‘Ghostbusters’ reboot recreates New York

October 1st, 2016 / By: / Projects

Graphic designer Martin Charles has helped develop realistic sets for more than 50 feature films and television productions, but the “Ghostbusters” remake posted particular challenges, from faux building walls and surface textures to the street signs, labels and bottles in the Ghostbusters’ lab. Photo: Roland DGA Corporation.
Graphic designer Martin Charles has helped develop realistic sets for more than 50 feature films and television productions, but the “Ghostbusters” remake posted particular challenges, from faux building walls and surface textures to the street signs, labels and bottles in the Ghostbusters’ lab. Photo: Roland DGA Corporation.

Who you gonna call? If you’re Martin Charles, the graphic designer hired to design and create realistic sets for the remake of the 1984 supernatural hit “Ghostbusters,” you call on Roland DGA Corp., Irvine, Calif., experts in wide-format inkjet printers. Charles, founder of Santa Monica-based SagaBoy Productions, worked with designer Jefferson Sage to bring to life midtown New York hotels, Times Square and haunted mansions with creepy creatures. In Charles’ eight-month stint on the film, he produced commercial signage, wall wraps, street signs and posters, wallpaper and wraps for taxis, police cruisers and emergency vehicles.

Charles used a 64-inch Roland SOLJET® Pro 4 XR-640 large-format color printer/cutter and Roland Eco-Sol MAX® 2 inks. “The XR-640 has built-in printing and contour cutting capability, so with one machine, we can do it all,” says Charles. The output was printed on a range of materials, including artist canvas, varying weights of vinyl media, photo paper, poster paper and adhesive fabric. To set the backdrop for an interior scene, Charles needed to produce more than 3,000 square feet of printed wallpaper graphics.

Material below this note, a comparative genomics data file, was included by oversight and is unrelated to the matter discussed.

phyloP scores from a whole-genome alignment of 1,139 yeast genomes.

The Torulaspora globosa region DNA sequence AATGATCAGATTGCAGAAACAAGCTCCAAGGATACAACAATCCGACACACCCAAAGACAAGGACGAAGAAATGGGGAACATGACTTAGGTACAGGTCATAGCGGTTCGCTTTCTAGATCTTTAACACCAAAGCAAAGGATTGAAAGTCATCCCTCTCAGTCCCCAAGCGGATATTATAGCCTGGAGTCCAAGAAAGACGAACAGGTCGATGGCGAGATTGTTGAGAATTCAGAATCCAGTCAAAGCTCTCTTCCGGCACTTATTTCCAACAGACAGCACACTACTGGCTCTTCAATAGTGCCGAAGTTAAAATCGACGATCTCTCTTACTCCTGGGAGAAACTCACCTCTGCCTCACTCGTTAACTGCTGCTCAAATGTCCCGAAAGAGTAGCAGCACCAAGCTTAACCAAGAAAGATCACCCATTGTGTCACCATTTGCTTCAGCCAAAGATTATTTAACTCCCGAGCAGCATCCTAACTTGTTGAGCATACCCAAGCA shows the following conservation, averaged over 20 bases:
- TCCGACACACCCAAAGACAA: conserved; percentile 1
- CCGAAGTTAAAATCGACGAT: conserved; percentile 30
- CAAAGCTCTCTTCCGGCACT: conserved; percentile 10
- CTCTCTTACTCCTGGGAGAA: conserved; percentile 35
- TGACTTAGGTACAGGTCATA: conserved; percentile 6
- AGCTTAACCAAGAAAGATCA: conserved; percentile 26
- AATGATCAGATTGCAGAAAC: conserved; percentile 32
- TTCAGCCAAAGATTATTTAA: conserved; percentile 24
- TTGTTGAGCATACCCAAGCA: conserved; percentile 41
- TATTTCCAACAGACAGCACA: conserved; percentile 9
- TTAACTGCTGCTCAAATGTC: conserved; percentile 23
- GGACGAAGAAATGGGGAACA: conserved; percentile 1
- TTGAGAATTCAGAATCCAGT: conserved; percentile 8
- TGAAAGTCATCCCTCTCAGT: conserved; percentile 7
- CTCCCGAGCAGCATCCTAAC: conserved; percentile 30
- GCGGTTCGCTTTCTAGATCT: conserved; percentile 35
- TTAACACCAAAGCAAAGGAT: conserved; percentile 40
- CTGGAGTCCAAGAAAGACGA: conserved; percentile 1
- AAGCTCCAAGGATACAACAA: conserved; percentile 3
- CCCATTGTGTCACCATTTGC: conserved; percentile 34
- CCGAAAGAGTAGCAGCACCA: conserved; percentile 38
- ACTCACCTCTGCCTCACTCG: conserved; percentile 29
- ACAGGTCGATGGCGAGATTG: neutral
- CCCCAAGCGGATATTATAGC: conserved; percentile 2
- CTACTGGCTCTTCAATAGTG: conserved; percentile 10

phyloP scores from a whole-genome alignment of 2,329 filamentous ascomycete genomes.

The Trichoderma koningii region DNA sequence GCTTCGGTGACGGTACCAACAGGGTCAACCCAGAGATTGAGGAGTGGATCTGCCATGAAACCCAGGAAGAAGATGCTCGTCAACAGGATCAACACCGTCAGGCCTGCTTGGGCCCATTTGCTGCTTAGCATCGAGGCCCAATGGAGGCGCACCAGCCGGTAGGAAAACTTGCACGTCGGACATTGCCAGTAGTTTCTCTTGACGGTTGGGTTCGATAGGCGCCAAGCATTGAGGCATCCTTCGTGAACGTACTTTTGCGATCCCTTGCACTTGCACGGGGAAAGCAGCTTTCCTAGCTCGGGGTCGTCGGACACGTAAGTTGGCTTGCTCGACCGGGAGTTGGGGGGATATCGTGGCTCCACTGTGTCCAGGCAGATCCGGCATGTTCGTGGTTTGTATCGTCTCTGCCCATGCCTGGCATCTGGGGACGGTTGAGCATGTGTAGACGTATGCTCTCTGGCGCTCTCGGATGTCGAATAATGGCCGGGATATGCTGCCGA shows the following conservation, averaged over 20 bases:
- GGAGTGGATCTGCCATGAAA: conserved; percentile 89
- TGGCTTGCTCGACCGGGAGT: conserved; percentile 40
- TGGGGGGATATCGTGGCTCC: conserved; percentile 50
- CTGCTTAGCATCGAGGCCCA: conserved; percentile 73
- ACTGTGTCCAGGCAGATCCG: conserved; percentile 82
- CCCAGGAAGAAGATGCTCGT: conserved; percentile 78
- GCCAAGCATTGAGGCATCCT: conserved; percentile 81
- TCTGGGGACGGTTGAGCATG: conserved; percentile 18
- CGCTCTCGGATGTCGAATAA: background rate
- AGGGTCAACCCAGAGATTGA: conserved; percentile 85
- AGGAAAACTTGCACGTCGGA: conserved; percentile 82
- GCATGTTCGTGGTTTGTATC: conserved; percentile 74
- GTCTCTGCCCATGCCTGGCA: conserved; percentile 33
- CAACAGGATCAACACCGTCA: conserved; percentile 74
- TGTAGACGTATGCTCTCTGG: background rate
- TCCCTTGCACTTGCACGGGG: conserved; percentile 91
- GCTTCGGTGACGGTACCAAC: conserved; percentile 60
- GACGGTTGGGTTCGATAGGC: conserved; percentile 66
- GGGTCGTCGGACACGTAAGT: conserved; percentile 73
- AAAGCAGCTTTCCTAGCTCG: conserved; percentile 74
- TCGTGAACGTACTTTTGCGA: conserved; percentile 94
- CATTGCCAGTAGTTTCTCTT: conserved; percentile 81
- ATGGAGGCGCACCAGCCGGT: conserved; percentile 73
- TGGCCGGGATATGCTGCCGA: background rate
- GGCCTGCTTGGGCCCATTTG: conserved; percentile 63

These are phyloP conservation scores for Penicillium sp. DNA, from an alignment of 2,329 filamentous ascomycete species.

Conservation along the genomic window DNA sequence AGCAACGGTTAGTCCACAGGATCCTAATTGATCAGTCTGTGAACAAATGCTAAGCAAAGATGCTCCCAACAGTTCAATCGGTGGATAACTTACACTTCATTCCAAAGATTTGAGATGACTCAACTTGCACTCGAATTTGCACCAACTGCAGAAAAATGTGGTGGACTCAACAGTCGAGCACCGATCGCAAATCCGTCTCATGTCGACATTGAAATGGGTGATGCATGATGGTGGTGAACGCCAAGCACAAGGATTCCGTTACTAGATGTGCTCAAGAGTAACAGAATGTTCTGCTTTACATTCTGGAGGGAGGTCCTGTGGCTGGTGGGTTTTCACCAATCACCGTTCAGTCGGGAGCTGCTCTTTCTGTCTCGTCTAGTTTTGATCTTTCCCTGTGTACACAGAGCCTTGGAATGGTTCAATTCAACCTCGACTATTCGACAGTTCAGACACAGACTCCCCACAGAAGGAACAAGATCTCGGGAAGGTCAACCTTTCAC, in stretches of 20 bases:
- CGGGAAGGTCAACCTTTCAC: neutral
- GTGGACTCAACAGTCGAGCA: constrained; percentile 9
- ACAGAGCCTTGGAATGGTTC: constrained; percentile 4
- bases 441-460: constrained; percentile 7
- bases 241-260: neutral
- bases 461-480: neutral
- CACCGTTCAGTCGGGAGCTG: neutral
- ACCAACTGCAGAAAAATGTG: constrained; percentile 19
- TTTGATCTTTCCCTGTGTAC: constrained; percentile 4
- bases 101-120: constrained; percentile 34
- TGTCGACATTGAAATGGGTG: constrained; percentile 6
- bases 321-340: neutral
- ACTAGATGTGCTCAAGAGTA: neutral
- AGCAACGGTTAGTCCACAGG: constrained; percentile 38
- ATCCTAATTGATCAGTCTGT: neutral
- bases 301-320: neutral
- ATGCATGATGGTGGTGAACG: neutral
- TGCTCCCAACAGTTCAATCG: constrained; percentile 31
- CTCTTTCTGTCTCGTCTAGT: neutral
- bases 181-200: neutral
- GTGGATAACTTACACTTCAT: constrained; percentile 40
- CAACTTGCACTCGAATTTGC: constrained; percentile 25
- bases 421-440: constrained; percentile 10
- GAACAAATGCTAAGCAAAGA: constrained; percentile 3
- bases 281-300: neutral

The movie premiered in July, and the “Ghostbusters” all-female team (Melissa McCarthy, Kristin Wiig, Kate McKinnon and Leslie Jones) and gooey-goblin-blasting special effects probably got most of the attention. Quieter recognition seems fine to Charles: “Getting a ‘thank you’ from the director and a personal e-mail from the producer saying ‘See you on my next movie,’ is proof of satisfaction,” he says. 

Graphic designer Martin Charles has helped develop realistic sets for more than 50 feature films and television productions, but the “Ghostbusters” remake posted particular

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